After her patient's arthritis meds were denied, Tucson doctor says abortion bans are blocking care
Tucson was in the news this week after a pharmacist refused to fill a young girl's arthritis medication. The medicine, methotrexate, is a cheap, effective drug used to treat rheumatic conditions. It's can also be used to treat ectopic pregnancies by inducing an abortion.
Dr. Deborah Jane Power, a rheumatologist in Tucson, had prescribed the drug to her 14-year-old patient every month. She has been treating the girl for juvenile arthritis for more than 10 years and prescribing very low doses of methotrexate for more than six. The medication works by blocking the production of certain antibodies that interfere with other medications for arthritis. Power says it's helped keep her young patient out of wheelchair and allowed her to go to high school in person.
Last month, the refill at Walgreens was suddenly refused.
"My concern and her mother's concern was that it was the first workday after the judge had lifted the injunction on the territorial law," she said. "It's the first time that the pharmacist has refused the medicine when the insurance company is approving it and there's refills on the prescription, and there is no medical reason to deny it."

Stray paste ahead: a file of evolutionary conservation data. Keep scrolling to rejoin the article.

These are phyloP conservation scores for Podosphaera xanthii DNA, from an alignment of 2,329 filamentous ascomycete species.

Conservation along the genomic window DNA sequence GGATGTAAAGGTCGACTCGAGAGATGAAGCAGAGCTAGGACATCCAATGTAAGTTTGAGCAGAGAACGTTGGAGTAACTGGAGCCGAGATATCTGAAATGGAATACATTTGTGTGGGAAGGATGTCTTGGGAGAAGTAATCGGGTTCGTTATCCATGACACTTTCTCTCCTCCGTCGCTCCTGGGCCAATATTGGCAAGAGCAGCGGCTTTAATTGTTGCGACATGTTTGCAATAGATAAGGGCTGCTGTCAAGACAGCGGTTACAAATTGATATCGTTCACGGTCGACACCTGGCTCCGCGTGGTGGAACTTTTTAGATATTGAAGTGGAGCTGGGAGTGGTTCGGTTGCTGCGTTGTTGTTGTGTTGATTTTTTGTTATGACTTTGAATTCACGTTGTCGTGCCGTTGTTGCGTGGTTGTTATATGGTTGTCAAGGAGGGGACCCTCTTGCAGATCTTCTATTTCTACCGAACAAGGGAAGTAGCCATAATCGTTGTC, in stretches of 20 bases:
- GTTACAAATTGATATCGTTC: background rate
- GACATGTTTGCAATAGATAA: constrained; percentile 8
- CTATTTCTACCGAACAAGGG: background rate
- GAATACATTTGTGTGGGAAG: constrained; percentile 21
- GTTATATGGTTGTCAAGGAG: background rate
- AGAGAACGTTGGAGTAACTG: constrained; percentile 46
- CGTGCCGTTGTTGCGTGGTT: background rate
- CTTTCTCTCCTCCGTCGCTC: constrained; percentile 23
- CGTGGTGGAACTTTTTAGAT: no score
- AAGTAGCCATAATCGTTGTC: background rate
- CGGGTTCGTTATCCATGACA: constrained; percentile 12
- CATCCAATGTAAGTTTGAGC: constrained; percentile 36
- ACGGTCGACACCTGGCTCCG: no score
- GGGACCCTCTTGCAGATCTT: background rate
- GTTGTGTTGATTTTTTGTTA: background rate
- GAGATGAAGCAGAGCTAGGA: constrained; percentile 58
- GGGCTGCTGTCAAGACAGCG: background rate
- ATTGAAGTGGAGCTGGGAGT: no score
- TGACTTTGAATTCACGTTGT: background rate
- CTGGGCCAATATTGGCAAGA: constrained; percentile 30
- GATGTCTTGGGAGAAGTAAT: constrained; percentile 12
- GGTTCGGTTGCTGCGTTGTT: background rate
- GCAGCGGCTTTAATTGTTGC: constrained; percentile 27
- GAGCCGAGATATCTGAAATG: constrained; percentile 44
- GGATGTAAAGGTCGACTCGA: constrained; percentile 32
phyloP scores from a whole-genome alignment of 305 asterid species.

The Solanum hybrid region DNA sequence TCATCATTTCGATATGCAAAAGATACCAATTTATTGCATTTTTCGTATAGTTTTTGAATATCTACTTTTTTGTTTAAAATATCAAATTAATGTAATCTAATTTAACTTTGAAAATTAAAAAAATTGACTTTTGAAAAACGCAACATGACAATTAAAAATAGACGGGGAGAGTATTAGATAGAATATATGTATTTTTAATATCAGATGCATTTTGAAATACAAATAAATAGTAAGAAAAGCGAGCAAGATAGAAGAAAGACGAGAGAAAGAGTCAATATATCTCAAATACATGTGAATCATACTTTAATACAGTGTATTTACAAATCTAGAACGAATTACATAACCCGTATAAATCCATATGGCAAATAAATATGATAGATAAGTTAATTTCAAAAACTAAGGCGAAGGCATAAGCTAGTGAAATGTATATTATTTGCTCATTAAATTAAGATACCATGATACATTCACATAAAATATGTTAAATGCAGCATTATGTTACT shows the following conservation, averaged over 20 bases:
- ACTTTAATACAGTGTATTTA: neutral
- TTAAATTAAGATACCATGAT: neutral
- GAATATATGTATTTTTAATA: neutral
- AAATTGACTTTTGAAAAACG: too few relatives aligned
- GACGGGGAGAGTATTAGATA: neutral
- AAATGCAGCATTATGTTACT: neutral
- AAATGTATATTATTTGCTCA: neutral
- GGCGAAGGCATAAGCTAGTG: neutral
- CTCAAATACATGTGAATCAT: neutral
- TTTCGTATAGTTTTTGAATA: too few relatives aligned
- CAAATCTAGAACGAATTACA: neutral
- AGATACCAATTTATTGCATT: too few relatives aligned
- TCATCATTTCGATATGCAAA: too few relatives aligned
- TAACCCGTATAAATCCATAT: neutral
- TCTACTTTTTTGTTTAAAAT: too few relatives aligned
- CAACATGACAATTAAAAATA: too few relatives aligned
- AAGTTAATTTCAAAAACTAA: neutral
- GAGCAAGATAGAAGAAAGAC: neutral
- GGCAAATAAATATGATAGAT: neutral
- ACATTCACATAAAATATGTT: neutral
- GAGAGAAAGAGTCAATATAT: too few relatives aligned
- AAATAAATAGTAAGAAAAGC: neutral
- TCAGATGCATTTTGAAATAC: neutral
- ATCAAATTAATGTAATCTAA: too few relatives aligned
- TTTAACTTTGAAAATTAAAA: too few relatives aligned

The girl got the medication hours later after her mother and Power stepped in. But Power says she worries abortion bans will continue to affect her patients' access to the medication going forward. She tweeted about the incident last month. Power says adult patients have faced similar issues getting the medicine. All have been women.
The American College of Rheumatology, which Power is part of, outlined those concerns in a statement released after Roe vs. Wade was overturned. In it, physicians said methotrexate prescriptions in doses typical for rheumatology patients "should be filled without delay and with the assumption that they are not being used to terminate a pregnancy."
The territorial law bans all abortion except to save the life of the mother and criminalizes abortion providers. A spokesperson at Walgreens said the company could not discuss specific cases, but that pharmacists are having to take additional steps to assess certain medications in states where abortion bans have taken hold.
"In these states, our pharmacists work closely with prescribers as needed, to fill lawful, clinically appropriate prescriptions. We provide ongoing training and information to help our pharmacists understand the latest requirements in their area, and with these supports, the expectation is they are empowered to fill these prescriptions," the statement said.